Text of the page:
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TCU football player and Rhodes Scholar, Caylin Moore, stands on the

I am not a stalker, but lets face it…we all like to follow certain people, whether on Instagram or in the media, it could be a top chef, an author, or a celebrity. What these individuals all have in common is that they intrigue us, they seem to be living their purpose. They know who they are and seem to know where they are going.

That person for me isn’t Victoria Beckham or Oprah, while I’m sure they are lovely, the person who I have loved to follow is young man I met in Watts at Verbum Dei High School five years ago and his name is Caylin Moore. He is the one I am following.

As a young man he was a student athlete, a stand up young man with a deep faith. I have followed him via the media, when he headed to Marquette on a full scholarship. I watched when he became a Fulbright Scholar, and then when he landed in my literal path at TCU in February, I was stunned.

I followed Caylin as he created SPARK at TCU to inspire young underserved youth to follow their dreams and to become whatever they dream of. I sat in front of him as he said he had to give back to those that helped him along the way.

Now, I will watch from a far, as he graduates from TCU and heads off to Oxford, England to become TCU’s second Rhodes Scholar. We all need heroes, people to look up to and to inspire us to be our best…Caylin Moore is mine….and one to watch!

 

Charity Matters.

Copyright © 2017 Charity Matters. This article may not be reproduced without explicit written permission; if you are not reading this in your newsreader, the site you are viewing is illegally infringing our copyright. We would be grateful if you contact us.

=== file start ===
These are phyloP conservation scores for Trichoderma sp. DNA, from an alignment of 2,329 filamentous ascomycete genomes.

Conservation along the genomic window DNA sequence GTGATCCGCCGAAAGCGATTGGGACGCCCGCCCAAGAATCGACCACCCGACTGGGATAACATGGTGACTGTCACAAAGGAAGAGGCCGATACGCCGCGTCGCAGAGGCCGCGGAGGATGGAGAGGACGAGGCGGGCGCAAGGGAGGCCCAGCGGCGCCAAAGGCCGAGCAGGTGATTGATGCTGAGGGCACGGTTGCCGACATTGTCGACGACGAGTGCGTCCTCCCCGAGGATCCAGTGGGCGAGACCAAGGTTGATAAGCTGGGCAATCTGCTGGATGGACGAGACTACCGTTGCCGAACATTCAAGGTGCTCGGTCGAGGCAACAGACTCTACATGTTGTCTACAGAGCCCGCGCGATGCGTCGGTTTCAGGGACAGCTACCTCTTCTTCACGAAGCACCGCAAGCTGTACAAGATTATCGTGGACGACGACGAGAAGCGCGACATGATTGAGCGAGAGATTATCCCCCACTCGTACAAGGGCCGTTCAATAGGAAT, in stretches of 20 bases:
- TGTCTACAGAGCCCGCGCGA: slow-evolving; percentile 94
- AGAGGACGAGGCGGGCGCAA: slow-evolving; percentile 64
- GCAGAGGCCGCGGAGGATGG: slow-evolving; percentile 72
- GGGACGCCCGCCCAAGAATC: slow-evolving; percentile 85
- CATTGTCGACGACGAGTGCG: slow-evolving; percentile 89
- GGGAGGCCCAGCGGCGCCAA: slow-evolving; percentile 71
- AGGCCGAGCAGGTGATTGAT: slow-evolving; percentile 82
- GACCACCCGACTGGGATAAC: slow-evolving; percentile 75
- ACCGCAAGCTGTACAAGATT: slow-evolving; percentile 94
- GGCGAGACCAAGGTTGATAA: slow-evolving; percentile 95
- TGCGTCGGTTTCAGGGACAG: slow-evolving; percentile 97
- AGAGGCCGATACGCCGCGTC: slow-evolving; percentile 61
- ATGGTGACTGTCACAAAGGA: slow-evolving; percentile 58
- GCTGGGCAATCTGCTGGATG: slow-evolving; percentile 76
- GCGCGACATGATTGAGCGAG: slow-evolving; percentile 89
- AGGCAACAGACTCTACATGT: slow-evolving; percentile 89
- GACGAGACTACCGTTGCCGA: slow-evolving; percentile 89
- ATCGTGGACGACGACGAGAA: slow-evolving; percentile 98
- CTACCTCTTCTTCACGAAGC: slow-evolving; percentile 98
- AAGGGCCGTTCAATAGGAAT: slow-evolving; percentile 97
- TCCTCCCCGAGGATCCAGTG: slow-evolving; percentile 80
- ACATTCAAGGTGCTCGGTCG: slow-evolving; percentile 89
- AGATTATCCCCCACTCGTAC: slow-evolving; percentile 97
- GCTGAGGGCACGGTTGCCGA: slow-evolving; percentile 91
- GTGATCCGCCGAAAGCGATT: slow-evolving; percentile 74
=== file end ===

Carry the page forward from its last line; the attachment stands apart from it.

Circling back and moving forward

If you have been a long time reader of Charity Matters, you know I have certain causes, as we all do, that are near and dear to my heart. As a result, I love to re-visit these from time to time. In 2014, I wrote a post on a most remarkable young man from Verbum Dei High School in Watts (a favorite cause of mine for sure) and his name was Caylin Moore.

Last week, while I was at TCU, this inspiring young man and I had a few minutes to connect and hear about his incredible life in the service of others. Caylin grew up in Compton, with a strong single mother, two siblings and a deep faith. He attended Verbum Dei High School, where he was a scholar student and star athlete. After high school graduation he headed to Marist College on a full scholarship to play football. He became a Fulbright Scholar and then  transferred to TCU and walked onto the football team.

I came across a Charity Matters post from 2014, which opens with Caylin being asked where he sees himself in five years. His answer was insightful, as were his feelings about college. He said, “You go to college to change the world.”

Today, Caylin is still studying hard, working on a book, running his campus organization called SPARK (Strong Players Are Reaching Kids) where he and fellow athletes are inspiring the underserved youth of Fort Worth to be their very best and to dream big.  Caylin is also getting ready to head to Oxford, England as a Rhodes Scholar.